If you are saying that you think an election would’ve come up in the fall regardless, it does then suggest to me that this was a smart move. Because, if there had been a vote then, it seems like it would have been around the issue of Macron’s budget, which I imagine is going to be pretty unpopular, rather than the threat of the far right, which is what he was able to make this election about.

Yeah, if it had come up in the fall, it would’ve been a referendum on Macron’s government to this point, and he’s very unpopular. His pension reform, which was pushed through without a majority, under a special provision of the French constitution, was extremely unpopular. And in that sense, he was able to transform the central question from “Do you like Macron?” to “Do you want to stop the National Rally?” So, O.K., I’ll grant you that it was a smart move in that sense, but I wouldn’t want to go as far as saying that he had all this cleverly figured out and that he decided that this was his best strategy. I think he’s a high-risk player. He rolled the dice thinking that he would come out ahead, and he proved his point that the far right is still unpopular. But he himself remains unpopular, and finds himself in an almost untenable position.

Maybe this is a naïve question when it comes to someone like Macron, but wouldn’t one possibility have been to neither call for elections nor face a no-confidence vote in the fall but, instead, to try to construct a budget that would meet a little bit more popular approval than seemingly everything else he does?

Well, that’s one possibility. Another possibility would’ve been to try to form a coalition government when he was in a position of relative strength with his own party. He was only thirty-nine votes short of an absolute majority. He could have reached out to someone on the left and tried to form a government on the left. He could have tried to form a coalition with the center right before they split, and in part went over to the far right. So he had options other than dissolution. If he had been a little more politically flexible, he might have found another way out of the crisis.

It seems that one issue with Macron possibly aligning with the left parties is that the far-left figure who leads the biggest left party at the moment, Jean-Luc Mélenchon, is not very popular and is pretty far left. Is that the main issue or are there more?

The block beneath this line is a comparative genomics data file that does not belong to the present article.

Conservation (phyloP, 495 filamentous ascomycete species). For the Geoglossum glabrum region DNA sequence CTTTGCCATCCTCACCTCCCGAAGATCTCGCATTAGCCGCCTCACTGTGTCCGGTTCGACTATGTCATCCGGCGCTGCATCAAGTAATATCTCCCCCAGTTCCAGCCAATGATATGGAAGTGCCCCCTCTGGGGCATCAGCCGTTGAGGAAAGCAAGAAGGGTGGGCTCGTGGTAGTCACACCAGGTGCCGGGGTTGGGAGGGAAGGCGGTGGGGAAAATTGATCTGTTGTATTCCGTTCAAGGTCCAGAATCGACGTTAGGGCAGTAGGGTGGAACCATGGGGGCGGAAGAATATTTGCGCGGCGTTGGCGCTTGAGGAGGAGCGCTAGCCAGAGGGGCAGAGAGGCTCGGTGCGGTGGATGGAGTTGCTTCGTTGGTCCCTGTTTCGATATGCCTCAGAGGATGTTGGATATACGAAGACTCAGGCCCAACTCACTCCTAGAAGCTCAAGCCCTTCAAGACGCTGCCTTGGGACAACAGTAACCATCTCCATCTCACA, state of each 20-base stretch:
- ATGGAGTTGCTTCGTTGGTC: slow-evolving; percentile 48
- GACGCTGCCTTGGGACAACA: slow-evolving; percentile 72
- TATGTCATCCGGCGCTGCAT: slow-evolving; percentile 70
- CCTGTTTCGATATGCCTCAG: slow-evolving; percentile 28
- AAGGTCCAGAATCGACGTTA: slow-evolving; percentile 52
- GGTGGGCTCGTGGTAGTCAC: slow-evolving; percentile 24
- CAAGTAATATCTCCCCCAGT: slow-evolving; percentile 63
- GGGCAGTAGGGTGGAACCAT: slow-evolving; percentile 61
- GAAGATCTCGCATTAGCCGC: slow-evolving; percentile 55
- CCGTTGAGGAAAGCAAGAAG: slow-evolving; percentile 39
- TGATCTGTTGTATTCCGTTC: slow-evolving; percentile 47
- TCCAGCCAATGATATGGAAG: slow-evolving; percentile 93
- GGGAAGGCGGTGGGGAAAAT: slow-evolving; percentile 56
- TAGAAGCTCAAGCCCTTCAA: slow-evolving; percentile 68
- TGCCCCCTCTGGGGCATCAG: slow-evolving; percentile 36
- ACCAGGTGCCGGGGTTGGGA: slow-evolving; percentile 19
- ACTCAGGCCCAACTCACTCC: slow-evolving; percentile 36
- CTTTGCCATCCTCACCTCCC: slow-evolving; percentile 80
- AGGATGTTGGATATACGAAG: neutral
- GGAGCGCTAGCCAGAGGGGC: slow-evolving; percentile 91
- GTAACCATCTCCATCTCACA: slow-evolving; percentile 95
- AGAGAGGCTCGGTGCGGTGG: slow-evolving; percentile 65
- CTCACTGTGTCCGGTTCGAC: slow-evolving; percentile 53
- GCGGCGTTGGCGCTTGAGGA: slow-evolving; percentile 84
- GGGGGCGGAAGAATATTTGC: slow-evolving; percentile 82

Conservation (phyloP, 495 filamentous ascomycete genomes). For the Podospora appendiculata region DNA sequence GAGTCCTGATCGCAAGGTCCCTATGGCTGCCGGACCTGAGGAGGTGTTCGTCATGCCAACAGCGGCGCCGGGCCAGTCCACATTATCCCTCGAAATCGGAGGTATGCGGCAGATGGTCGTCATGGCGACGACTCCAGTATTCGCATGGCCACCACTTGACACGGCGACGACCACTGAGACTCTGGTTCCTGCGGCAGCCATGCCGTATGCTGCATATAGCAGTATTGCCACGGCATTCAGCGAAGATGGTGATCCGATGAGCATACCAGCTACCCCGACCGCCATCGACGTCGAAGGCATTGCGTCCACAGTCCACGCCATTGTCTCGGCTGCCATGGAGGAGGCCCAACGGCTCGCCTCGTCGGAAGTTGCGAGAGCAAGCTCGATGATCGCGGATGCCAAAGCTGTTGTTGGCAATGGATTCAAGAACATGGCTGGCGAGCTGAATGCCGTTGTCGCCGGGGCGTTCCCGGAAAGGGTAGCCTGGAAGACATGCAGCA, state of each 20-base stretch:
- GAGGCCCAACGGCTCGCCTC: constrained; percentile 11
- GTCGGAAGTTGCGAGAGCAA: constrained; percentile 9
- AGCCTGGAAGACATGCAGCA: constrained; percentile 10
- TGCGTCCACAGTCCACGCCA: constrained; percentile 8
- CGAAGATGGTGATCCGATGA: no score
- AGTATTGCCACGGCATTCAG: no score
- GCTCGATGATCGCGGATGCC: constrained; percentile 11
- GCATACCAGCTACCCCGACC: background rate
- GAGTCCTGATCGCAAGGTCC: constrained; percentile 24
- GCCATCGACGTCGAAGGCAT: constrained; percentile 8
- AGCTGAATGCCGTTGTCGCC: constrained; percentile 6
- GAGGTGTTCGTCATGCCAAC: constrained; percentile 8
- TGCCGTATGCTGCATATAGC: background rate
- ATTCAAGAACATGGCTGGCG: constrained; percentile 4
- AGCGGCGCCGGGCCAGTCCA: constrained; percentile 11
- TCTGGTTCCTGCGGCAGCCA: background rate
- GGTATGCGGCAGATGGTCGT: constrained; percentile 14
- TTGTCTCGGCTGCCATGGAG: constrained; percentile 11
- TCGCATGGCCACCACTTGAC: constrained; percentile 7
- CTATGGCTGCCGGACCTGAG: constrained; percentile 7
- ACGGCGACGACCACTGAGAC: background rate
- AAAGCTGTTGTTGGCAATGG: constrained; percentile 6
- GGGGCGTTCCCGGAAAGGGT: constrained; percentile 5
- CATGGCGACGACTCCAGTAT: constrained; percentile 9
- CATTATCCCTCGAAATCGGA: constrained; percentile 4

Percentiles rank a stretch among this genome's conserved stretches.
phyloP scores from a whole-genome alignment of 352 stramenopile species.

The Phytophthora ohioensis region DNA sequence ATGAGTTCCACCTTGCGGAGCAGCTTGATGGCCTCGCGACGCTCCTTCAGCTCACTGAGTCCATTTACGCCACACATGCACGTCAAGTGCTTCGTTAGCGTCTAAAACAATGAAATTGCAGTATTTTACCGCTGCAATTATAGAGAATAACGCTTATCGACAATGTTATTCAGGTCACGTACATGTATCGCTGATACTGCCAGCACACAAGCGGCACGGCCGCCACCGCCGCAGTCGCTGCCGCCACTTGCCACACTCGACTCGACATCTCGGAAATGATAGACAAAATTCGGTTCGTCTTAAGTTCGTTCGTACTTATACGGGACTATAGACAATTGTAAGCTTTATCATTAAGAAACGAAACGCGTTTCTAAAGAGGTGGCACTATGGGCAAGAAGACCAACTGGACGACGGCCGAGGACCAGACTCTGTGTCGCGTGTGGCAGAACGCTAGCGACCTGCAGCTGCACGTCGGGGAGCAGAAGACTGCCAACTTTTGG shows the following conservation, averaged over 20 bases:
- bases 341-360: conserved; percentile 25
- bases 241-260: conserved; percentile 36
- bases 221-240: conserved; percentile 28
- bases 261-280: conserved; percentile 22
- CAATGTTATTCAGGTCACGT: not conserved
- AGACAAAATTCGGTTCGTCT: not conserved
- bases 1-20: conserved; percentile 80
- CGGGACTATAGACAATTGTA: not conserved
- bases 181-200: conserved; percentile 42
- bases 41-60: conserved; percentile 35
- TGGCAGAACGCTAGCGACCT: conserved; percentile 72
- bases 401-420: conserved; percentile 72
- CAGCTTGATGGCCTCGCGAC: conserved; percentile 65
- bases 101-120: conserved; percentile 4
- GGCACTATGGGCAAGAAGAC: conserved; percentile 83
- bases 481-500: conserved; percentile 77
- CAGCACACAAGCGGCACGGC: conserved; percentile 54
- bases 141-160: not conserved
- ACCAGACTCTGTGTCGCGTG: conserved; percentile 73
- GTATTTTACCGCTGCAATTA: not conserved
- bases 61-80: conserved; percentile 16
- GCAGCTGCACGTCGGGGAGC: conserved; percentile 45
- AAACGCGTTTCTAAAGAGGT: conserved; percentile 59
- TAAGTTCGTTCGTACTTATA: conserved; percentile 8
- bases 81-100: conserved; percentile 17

Well, Mélenchon is certainly one issue. I wouldn’t go quite as far in calling him unpopular as you do. He has a constituency of his own. He did fairly well in two Presidential elections, and there’s still people who are loyal to him in spite of everything. I think, on the other hand, he is a figure who repels many voters. I have one friend who votes in the center who said, when the R.N. was facing off against the New Popular Front, “We’re left with the choice between the plague and the cholera.” And for her, Mélenchon was the plague. So I think that captures the attitude of a certain part of the French electorate, that Mélenchon is just as unacceptable as the far right. The question is, would such a voter respond more favorably if the left is able to put together a coalition with the center from which Mélenchon is excluded?

I don’t know the answer to that. What’s more, the math is very difficult, because depending on how many people follow Mélenchon in rejecting such a coalition, you might or might not be able to reach an absolute majority. So everything depends on how the political figures who will make up the possible new coalition would react to the exclusion of Mélenchon.

What, specifically, is it that makes Mélenchon so toxic suddenly to many French people, in your mind?

Well, first of all, just as is the case with Macron, he has an abrasive personality. He often attacks the press. He’s egocentric. He runs his party in an authoritarian manner. In fact, when it came to choosing people to run in the first round of this legislative election, he excluded some members of his own party who were already sitting in parliament, which was a ruthless thing to do. They were people who had been critical of his leadership and he replaced them with loyalists. So he’s seen as a little tyrant within his own world. On the other hand, he has a very loyal following, particularly in the suburbs of large French cities with large immigrant populations. His resistance to Israeli retaliation for the Hamas attacks and his refusal to call Hamas a terrorist organization has made him popular with those people who are strongly opposed to what Israel is doing in Gaza. So that more or less defines this figure at the moment.